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Mobility vs Multiple Sclerosis

Ever since my multiple sclerosis diagnosis a few years ago, I’ve been writing my own MS dictionary of sorts. When I look up the word mobility in my own personal dictionary, the definition is as follows: the ability to access our legs and muscles and tissue and nerves, with all of our wiring in sync, in order to have the wonderful ability to MOVE, independently. Please don’t think I’ve excluded tools such as wheelchairs, canes, scooters, and aides that help us move freely also. They serve us well, when needed.

When you have MS, thinking about mobility and what it means to you can sometimes feel like a dark cloud looming over your head.  Mobility is a big deal, and the thought of having to question it in the future can be overwhelming.  Some people have visions of themselves in their future, possibly skipping with kids and the love of their life or even running in a sports bra with their girlfriends.  for me, I have no visions like that; I just have the word mobility followed by a big old question mark. How long will I be able to move INDEPENDENTLY? When will I need to start thinking about tools such as wheelchairs? How will that impact me and my family?

I recently read an article that mentioned four specific ways to stay mobile longer. “What were they,” you ask? Purchase correct shoes, tweak your vehicle, look into mobility aids, and think about a service dog. While I find these tips helpful on some level, I must confess that those tips seem superficial and oversimplified. These tools seemed like something that you would use once you’re already immobile, but what I’m interested in is how to prevent that for as long as possible. It didn’t seem like the story matched the title. The question of how to stay mobile as long as possible with your, very personal MS, is a deep one; and sadly it isn’t this simple.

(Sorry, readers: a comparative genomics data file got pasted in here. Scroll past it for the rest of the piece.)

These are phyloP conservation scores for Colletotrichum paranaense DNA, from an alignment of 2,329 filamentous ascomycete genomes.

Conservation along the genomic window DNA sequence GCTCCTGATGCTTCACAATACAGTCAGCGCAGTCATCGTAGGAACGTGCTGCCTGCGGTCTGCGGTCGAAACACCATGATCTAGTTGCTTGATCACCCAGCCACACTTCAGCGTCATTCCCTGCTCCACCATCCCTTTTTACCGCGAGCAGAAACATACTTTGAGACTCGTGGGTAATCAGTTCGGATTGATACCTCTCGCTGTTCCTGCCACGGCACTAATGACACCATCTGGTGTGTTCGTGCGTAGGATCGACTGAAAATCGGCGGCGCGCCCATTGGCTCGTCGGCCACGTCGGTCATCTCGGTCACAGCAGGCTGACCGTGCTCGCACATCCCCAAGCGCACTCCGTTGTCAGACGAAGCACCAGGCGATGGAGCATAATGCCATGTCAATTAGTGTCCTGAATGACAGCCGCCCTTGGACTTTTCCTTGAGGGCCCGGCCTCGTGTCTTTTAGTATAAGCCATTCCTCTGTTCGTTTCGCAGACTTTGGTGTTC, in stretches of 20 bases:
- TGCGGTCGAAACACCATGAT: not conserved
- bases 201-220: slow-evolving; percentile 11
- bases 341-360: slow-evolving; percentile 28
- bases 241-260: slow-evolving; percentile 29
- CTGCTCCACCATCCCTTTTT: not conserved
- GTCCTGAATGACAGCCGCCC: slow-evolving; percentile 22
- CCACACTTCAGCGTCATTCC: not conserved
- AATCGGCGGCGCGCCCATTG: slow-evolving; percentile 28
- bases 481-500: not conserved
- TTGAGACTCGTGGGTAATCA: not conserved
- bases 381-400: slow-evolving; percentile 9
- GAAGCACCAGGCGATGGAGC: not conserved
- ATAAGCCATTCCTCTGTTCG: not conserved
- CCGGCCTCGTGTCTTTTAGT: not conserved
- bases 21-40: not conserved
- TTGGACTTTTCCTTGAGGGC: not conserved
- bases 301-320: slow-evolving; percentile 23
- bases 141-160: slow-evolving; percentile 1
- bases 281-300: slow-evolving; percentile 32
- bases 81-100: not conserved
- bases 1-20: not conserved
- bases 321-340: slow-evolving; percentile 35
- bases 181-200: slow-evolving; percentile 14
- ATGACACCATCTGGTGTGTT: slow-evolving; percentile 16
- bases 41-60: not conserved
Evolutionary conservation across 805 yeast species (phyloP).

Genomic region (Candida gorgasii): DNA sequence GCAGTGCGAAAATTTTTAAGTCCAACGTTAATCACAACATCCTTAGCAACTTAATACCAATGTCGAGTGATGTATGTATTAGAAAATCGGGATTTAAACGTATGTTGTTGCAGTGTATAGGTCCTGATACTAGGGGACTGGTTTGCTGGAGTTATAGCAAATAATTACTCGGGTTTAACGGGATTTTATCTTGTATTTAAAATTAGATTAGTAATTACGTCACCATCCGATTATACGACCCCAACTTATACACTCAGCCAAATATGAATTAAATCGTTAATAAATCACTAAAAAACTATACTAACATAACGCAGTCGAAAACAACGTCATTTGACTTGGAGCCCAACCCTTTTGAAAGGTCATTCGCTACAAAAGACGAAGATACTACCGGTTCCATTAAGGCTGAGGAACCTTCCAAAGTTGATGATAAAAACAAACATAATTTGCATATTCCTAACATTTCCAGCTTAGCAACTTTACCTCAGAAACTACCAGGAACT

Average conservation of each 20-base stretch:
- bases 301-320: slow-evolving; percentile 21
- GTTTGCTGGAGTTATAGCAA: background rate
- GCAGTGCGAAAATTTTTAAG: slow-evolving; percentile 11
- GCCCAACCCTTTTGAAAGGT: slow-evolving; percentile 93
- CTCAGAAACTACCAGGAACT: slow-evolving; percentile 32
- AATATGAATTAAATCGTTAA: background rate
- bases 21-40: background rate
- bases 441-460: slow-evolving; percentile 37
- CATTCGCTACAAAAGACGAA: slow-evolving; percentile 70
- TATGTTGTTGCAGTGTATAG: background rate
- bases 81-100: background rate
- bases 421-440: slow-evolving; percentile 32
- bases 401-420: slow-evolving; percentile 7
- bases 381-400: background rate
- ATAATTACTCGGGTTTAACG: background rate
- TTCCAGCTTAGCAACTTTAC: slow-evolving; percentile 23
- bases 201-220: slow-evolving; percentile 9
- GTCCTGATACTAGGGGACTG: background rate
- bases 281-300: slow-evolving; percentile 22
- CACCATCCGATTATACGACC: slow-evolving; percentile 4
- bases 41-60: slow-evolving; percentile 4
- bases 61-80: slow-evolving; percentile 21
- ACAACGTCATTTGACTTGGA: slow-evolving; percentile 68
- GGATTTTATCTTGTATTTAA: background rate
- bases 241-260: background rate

When dealing with mobility issues, the answers often lie in the root of your personal MS issues, symptoms, and how they present.  For instance, I was sitting next to a woman in treatment, and because the treatment takes so long, she and I were chatting. She told me that she was thinking about getting a wheelchair because it is hot outside and it was just easier for her to use. For once, I had no words because to me, wheelchairs and scooters are a last resort, but for others they may not be.

I understand that moving is hard when you have a disease and a life and situations that don’t cater to your MS needs – believe me I live with it too. My spine aches and I walk funny and I’m crazy busy. But we must be honest with ourselves and we must push in the ways we can to preserve what we still have. When the time comes, and you start to climb up the ladder of adaptive technology, then we fight another battle where we need to be humble and learn that it is okay to use a cane, or a scooter etc. When that day comes, I will live a happy life when I need such tools. They will not define me.

For now though, I will work to stave off my mobility issues and move as much as possible. If you can move, move because a body in motion tends to stay in motion! It is important to wear correct footwear like we all do, be humbled and move safely. For many of us, the issue with mobility is not just lifting our legs, it is balance. If I try to walk up my stairs holding things, I fall side to side and wind up bumping my way up to the landing. I bump my way up to the landing. Because of that, it is important for me (and others struggling with balance) to reach core deep and exercise those muscles when we can.

For strengthening core muscles, I think that yoga is a great tool.  Find a spot, sit with your spine up, or laying down, and breathe in through your nose, and very slowly out from your mouth. For 15 minutes, just focus on your breathing.  Do this at least once a day. Studies show it does help MS. Not only does being calm settle our nerves and slow disease progression, it also helps us learn to adapt to stretches and poses1.

When working to strengthen my core, I also love to swim. Not feeling the weight of my body (about 500 lbs is my guess-timation) in a pool is the most heavenly feeling. It’s not just the exercise that will keep you going, it is the fun. Laugh and swim and be silly - it will carry your further than you’ve ever guessed it could.

At the end of the day, it is important to be honest about mobility aides when you really need to use them. Although working out, staying centered and calm, and eating clean are important, you should always focus on doing whatever you can to stay comfortable and feel happy in your own life.



  1. Multiple Sclerosis International Federation (MSIF). Can exercise reduce disease progression in MS? Available at: Accessed July 2020.
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